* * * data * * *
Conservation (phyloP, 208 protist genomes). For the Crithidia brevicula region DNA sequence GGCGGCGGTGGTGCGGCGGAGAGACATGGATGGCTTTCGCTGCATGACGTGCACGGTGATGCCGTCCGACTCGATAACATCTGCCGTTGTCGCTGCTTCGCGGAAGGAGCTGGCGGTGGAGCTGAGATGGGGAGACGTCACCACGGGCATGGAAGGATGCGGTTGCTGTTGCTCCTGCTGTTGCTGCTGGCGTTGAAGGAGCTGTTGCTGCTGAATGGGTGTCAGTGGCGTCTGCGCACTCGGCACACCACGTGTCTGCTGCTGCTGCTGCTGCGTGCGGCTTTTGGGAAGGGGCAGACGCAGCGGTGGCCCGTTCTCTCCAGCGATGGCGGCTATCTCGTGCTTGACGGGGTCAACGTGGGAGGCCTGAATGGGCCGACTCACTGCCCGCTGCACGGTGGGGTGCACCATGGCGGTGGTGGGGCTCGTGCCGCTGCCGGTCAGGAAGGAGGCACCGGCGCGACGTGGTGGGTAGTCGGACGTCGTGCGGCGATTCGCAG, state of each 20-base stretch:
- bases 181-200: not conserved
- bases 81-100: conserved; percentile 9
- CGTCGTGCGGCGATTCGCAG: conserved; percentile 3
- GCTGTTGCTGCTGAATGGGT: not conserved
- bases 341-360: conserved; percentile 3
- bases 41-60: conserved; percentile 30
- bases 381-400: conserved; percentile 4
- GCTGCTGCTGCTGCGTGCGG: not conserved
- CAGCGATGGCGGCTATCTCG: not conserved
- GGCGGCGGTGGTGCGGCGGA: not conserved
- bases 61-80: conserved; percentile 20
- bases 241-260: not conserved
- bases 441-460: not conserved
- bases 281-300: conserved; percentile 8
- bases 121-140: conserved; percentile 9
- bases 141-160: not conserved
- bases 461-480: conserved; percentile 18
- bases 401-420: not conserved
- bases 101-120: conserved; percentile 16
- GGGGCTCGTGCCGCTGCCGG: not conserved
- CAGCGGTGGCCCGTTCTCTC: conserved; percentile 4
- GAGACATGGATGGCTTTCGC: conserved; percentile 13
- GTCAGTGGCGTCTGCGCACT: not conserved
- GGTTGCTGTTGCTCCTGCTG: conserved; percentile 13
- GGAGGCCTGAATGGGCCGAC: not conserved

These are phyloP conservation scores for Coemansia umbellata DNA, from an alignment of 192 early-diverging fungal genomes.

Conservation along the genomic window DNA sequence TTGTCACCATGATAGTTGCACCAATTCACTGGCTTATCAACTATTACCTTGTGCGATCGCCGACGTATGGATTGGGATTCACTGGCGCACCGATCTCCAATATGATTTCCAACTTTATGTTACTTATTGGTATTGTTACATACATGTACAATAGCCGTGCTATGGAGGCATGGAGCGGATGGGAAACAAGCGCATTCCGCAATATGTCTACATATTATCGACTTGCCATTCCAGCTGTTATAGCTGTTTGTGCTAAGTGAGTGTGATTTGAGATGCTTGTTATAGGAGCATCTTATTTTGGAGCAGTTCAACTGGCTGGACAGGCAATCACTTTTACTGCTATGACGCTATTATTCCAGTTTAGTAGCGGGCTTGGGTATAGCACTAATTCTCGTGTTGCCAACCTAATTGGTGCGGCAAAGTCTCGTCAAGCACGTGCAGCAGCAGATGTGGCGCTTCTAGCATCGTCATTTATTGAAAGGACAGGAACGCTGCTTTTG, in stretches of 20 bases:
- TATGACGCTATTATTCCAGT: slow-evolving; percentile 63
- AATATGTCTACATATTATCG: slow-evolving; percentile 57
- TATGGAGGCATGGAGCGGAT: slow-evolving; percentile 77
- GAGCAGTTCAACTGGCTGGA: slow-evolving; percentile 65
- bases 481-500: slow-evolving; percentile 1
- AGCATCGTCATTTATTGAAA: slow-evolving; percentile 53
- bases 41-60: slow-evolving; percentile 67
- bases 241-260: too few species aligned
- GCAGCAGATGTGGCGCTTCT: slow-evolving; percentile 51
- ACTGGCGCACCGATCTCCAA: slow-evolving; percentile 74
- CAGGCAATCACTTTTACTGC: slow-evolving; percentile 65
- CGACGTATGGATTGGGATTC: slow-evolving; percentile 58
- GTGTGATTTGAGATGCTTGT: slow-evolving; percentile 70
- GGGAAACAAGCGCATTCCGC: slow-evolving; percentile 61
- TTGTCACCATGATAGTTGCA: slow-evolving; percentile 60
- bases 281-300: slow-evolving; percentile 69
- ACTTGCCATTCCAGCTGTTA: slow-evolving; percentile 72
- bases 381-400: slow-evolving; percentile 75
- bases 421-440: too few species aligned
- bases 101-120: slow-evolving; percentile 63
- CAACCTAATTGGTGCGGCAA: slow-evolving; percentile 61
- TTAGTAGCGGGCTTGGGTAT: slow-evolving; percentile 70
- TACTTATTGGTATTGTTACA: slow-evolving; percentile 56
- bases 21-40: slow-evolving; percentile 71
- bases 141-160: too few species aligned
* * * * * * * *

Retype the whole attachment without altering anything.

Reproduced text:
Conservation (phyloP, 208 protist genomes). For the Crithidia brevicula region DNA sequence GGCGGCGGTGGTGCGGCGGAGAGACATGGATGGCTTTCGCTGCATGACGTGCACGGTGATGCCGTCCGACTCGATAACATCTGCCGTTGTCGCTGCTTCGCGGAAGGAGCTGGCGGTGGAGCTGAGATGGGGAGACGTCACCACGGGCATGGAAGGATGCGGTTGCTGTTGCTCCTGCTGTTGCTGCTGGCGTTGAAGGAGCTGTTGCTGCTGAATGGGTGTCAGTGGCGTCTGCGCACTCGGCACACCACGTGTCTGCTGCTGCTGCTGCTGCGTGCGGCTTTTGGGAAGGGGCAGACGCAGCGGTGGCCCGTTCTCTCCAGCGATGGCGGCTATCTCGTGCTTGACGGGGTCAACGTGGGAGGCCTGAATGGGCCGACTCACTGCCCGCTGCACGGTGGGGTGCACCATGGCGGTGGTGGGGCTCGTGCCGCTGCCGGTCAGGAAGGAGGCACCGGCGCGACGTGGTGGGTAGTCGGACGTCGTGCGGCGATTCGCAG, state of each 20-base stretch:
- bases 181-200: not conserved
- bases 81-100: conserved; percentile 9
- CGTCGTGCGGCGATTCGCAG: conserved; percentile 3
- GCTGTTGCTGCTGAATGGGT: not conserved
- bases 341-360: conserved; percentile 3
- bases 41-60: conserved; percentile 30
- bases 381-400: conserved; percentile 4
- GCTGCTGCTGCTGCGTGCGG: not conserved
- CAGCGATGGCGGCTATCTCG: not conserved
- GGCGGCGGTGGTGCGGCGGA: not conserved
- bases 61-80: conserved; percentile 20
- bases 241-260: not conserved
- bases 441-460: not conserved
- bases 281-300: conserved; percentile 8
- bases 121-140: conserved; percentile 9
- bases 141-160: not conserved
- bases 461-480: conserved; percentile 18
- bases 401-420: not conserved
- bases 101-120: conserved; percentile 16
- GGGGCTCGTGCCGCTGCCGG: not conserved
- CAGCGGTGGCCCGTTCTCTC: conserved; percentile 4
- GAGACATGGATGGCTTTCGC: conserved; percentile 13
- GTCAGTGGCGTCTGCGCACT: not conserved
- GGTTGCTGTTGCTCCTGCTG: conserved; percentile 13
- GGAGGCCTGAATGGGCCGAC: not conserved

These are phyloP conservation scores for Coemansia umbellata DNA, from an alignment of 192 early-diverging fungal genomes.

Conservation along the genomic window DNA sequence TTGTCACCATGATAGTTGCACCAATTCACTGGCTTATCAACTATTACCTTGTGCGATCGCCGACGTATGGATTGGGATTCACTGGCGCACCGATCTCCAATATGATTTCCAACTTTATGTTACTTATTGGTATTGTTACATACATGTACAATAGCCGTGCTATGGAGGCATGGAGCGGATGGGAAACAAGCGCATTCCGCAATATGTCTACATATTATCGACTTGCCATTCCAGCTGTTATAGCTGTTTGTGCTAAGTGAGTGTGATTTGAGATGCTTGTTATAGGAGCATCTTATTTTGGAGCAGTTCAACTGGCTGGACAGGCAATCACTTTTACTGCTATGACGCTATTATTCCAGTTTAGTAGCGGGCTTGGGTATAGCACTAATTCTCGTGTTGCCAACCTAATTGGTGCGGCAAAGTCTCGTCAAGCACGTGCAGCAGCAGATGTGGCGCTTCTAGCATCGTCATTTATTGAAAGGACAGGAACGCTGCTTTTG, in stretches of 20 bases:
- TATGACGCTATTATTCCAGT: slow-evolving; percentile 63
- AATATGTCTACATATTATCG: slow-evolving; percentile 57
- TATGGAGGCATGGAGCGGAT: slow-evolving; percentile 77
- GAGCAGTTCAACTGGCTGGA: slow-evolving; percentile 65
- bases 481-500: slow-evolving; percentile 1
- AGCATCGTCATTTATTGAAA: slow-evolving; percentile 53
- bases 41-60: slow-evolving; percentile 67
- bases 241-260: too few species aligned
- GCAGCAGATGTGGCGCTTCT: slow-evolving; percentile 51
- ACTGGCGCACCGATCTCCAA: slow-evolving; percentile 74
- CAGGCAATCACTTTTACTGC: slow-evolving; percentile 65
- CGACGTATGGATTGGGATTC: slow-evolving; percentile 58
- GTGTGATTTGAGATGCTTGT: slow-evolving; percentile 70
- GGGAAACAAGCGCATTCCGC: slow-evolving; percentile 61
- TTGTCACCATGATAGTTGCA: slow-evolving; percentile 60
- bases 281-300: slow-evolving; percentile 69
- ACTTGCCATTCCAGCTGTTA: slow-evolving; percentile 72
- bases 381-400: slow-evolving; percentile 75
- bases 421-440: too few species aligned
- bases 101-120: slow-evolving; percentile 63
- CAACCTAATTGGTGCGGCAA: slow-evolving; percentile 61
- TTAGTAGCGGGCTTGGGTAT: slow-evolving; percentile 70
- TACTTATTGGTATTGTTACA: slow-evolving; percentile 56
- bases 21-40: slow-evolving; percentile 71
- bases 141-160: too few species aligned